2008/4/1, Andrew Farris <firstname.lastname@example.org>:
> Mark wrote:
> > 2008/4/1, Andrew Farris <email@example.com>:
> >> Mark wrote:
> >> > Hey,
> >> >
> >> > I just installed the Fedora 9 Beta release and am doing a full system
> >> > update as we speak.
> >> > While downloading the updates nothing is wrong.. it just downloads and
> >> > that's it. But when installing the updates i get a ton of selinux
> >> > notices!! and this is just a default Fedora 9 beta followed by a yum
> >> > -y update.
> >> A few suggestions... first, this is beta software, so naturally the fresh beta
> >> install is going to have some issues. Why wouldn't you expect that it is
> >> possible selinux wouldn't play quietly in its corner right after you install...
> >> yet you probably wouldn't think twice about a few little issues with gdm or
> >> nautilus?
> > I wouldn't find it strange to see bugs in nautilus/gdm/any other than
> > selinux strange. Selinux is just: Annoying, frustrating, irritating
> > and asking to be disabled. My selinux history tells me that this isn't
> > a bug.. it's just selinux.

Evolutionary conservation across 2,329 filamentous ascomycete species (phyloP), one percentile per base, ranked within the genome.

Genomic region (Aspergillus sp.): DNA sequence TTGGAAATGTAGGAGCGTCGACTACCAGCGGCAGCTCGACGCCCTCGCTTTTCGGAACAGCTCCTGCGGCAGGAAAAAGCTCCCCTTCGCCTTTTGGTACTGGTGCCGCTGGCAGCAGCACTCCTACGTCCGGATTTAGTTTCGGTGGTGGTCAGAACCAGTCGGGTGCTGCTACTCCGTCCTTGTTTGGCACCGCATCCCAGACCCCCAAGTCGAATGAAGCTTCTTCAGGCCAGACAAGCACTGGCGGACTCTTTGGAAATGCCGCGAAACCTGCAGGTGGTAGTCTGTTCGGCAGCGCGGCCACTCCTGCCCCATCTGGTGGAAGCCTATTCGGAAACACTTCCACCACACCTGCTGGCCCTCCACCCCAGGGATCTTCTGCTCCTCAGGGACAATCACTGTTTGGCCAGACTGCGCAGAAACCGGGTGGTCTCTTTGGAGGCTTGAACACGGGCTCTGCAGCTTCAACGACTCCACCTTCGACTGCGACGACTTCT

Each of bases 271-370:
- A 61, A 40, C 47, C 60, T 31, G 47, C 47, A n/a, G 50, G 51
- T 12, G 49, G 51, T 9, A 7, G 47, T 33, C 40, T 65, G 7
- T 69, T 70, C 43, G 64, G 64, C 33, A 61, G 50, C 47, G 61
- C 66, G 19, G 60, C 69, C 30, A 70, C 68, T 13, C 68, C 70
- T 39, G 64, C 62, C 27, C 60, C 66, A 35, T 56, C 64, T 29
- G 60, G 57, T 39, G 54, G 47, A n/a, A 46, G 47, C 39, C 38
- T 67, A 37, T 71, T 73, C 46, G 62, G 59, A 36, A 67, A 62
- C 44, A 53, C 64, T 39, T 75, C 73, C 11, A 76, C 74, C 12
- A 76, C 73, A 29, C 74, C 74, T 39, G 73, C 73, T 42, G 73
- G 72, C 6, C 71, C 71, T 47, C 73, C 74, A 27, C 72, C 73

> An assumption that is dangerous. I understand prior bad selinux issues can
> leave you feeling that way, but consider how similar it is to just 'click ok for
> everything' in Windows? Yes.. prior experience would tell you its something you
> have to do for it to work, but its also exploited by malicious code. Assuming
> every selinux audit is a bug or just selinux being annoying is a terrible mindset.
Selinux keeps proving me that it deserves to shut down. i can't help
it that it blames me for playing flash animation, using a gif
animation in a local web folder or oven just installing updates from
> >> Now suggestions.
> >> - To keep selinux running nicely on your desktop you need to relabel or
> >> restorecon your files frequently, especially after any updates are done. If you
> >> update selinux-policy or your kernel, immediately do 'touch /.autorelabel' and
> >> then reboot... when you don't you're tempting selinux to annoy you with denials
> >> (expected behavior).
> >> - Use tmpfs for /tmp. This one suggestion from Dan Walsh has been very helpful
> >> for my systems. Just add the following line to your /etc/fstab:
> >> tmpfs /tmp tmpfs defaults 0 0
> >> then do:
> >> rm -Rf /tmp/*; reboot
> >> Then remember that files in tmp are supposed to be temporary and don't save